The increase in bushmeat hunting will have ripple effects, including a heightened risk of spreading novel zoonotic diseases. Due to this, some have called for bans on “wet markets” and wild animal trade, while others consider such bans not only unjust but also unlikely to reduce poaching. According to much research, letting local and indigenous populations have a genuine say in how to manage local wildlife resources — and ensuring their needs are met — is far more likely to reduce poaching by shifting the balance of incentives.

Wild Animals and Zoonotic Disease

By definition poaching is illegal killing of wildlife, as opposed to legal hunting, which also occurs in many African nations. Between February and May 2020, Uganda counted 367 poaching incidents, double that of the same time period in 2019, according to George Owoyesigire, UWA’s deputy director of community conservation. Meanwhile, the Kenya Wildlife Service (KWS) confiscated 2.8 metric tons (3.1 tons) of poached meat from January through May, compared with 1.8 metric tons (2 tons) in those months last year, said KWS director general John Waweru in the Earth Journalism Network webinar. Bushmeat poaching has increased in several other countries as well, including parts of Zimbabwe, Mozambique, Namibia, Rwanda, Botswana and Zambia, according to Lindsey. Rhino poaching has also increased in some places.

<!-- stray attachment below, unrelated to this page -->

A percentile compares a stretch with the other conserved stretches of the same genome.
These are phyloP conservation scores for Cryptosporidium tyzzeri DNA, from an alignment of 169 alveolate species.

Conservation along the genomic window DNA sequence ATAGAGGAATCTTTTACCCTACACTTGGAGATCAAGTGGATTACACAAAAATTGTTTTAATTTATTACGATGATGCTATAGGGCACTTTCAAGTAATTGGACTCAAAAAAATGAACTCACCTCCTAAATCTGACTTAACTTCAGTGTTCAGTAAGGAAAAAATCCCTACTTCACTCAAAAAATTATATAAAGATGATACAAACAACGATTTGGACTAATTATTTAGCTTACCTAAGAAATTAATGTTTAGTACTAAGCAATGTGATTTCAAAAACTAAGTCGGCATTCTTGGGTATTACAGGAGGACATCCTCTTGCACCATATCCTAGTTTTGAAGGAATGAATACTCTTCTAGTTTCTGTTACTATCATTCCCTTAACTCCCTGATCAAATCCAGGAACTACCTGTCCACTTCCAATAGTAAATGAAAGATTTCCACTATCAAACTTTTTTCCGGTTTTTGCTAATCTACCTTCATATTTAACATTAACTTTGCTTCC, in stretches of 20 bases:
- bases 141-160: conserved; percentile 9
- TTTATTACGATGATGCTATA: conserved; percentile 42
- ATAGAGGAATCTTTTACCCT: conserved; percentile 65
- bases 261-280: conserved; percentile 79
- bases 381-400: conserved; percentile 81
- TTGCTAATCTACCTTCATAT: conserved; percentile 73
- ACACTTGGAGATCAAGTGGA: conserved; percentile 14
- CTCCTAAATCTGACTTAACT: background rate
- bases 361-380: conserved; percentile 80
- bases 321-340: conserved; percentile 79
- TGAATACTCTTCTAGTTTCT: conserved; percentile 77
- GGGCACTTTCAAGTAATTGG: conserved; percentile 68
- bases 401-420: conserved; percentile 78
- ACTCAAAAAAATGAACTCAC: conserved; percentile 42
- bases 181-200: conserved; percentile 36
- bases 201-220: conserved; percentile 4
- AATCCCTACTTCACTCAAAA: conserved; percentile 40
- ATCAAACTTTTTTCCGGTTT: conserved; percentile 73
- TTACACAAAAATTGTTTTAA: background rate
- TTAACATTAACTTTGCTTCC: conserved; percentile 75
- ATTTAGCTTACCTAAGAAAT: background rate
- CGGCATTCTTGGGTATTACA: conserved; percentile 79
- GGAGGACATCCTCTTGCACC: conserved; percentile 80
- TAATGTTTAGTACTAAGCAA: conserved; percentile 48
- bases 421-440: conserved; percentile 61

In an ironic twist, eating wild animals puts people at risk of yet another zoonotic disease epidemic. “Animals can carry pathogens and pass diseases to each other and to human beings who interface with them,” says Kalema-Zikusoka. Most scientists agree the virus responsible for Covid first transferred to a human after exposure to a wild animal. Likewise, the 2014 Ebola crisis in Western Africa arose from contact with a fruit bat, then spread person to person. There’s anthrax, avian flu, SARS and MERS — the list goes on.

“Many people don’t know dangers of eating wildlife off the forest,” says Philip Muruthi, AWF’s vice president for species conservation and science. “This is how Ebola came; this is how we are told Covid came. It is our duty to educate people.” And often, when someone snares or traps a wild animal, it gets sold on the market — putting more people at risk.

Are Bans the Answer?

When Covid began spreading around the world, prominent leaders swiftly called for global bans to wet markets as well as wildlife trade. In April, Anthony Fauci, director of the U.S. National Institute of Allergy and Infectious Diseases, said, “I think they should shut down those things right away. It boggles my mind how, when we have so many diseases that emanate out of that unusual human-animal interface, that we don’t just shut it down.” And more than 200 animal welfare and conservation groups signed an open letter to the World Health Organization (WHO) calling for a ban on live wildlife markets and even wildlife trade.
At the Xipamanine traditional market, in Maputo, trader Augusta Thomas sells chickens (photo credit: ILRI/Mann).

When Covid began spreading around the world, many swiftly called for global bans to wet markets as well as wildlife trade. But others say that response is reactionary, short-sighted and extremely inequitable to local and indigenous people. Photo courtesy of ILRI/Mann from Flickr, licensed under CC BY-NC-SA 2.0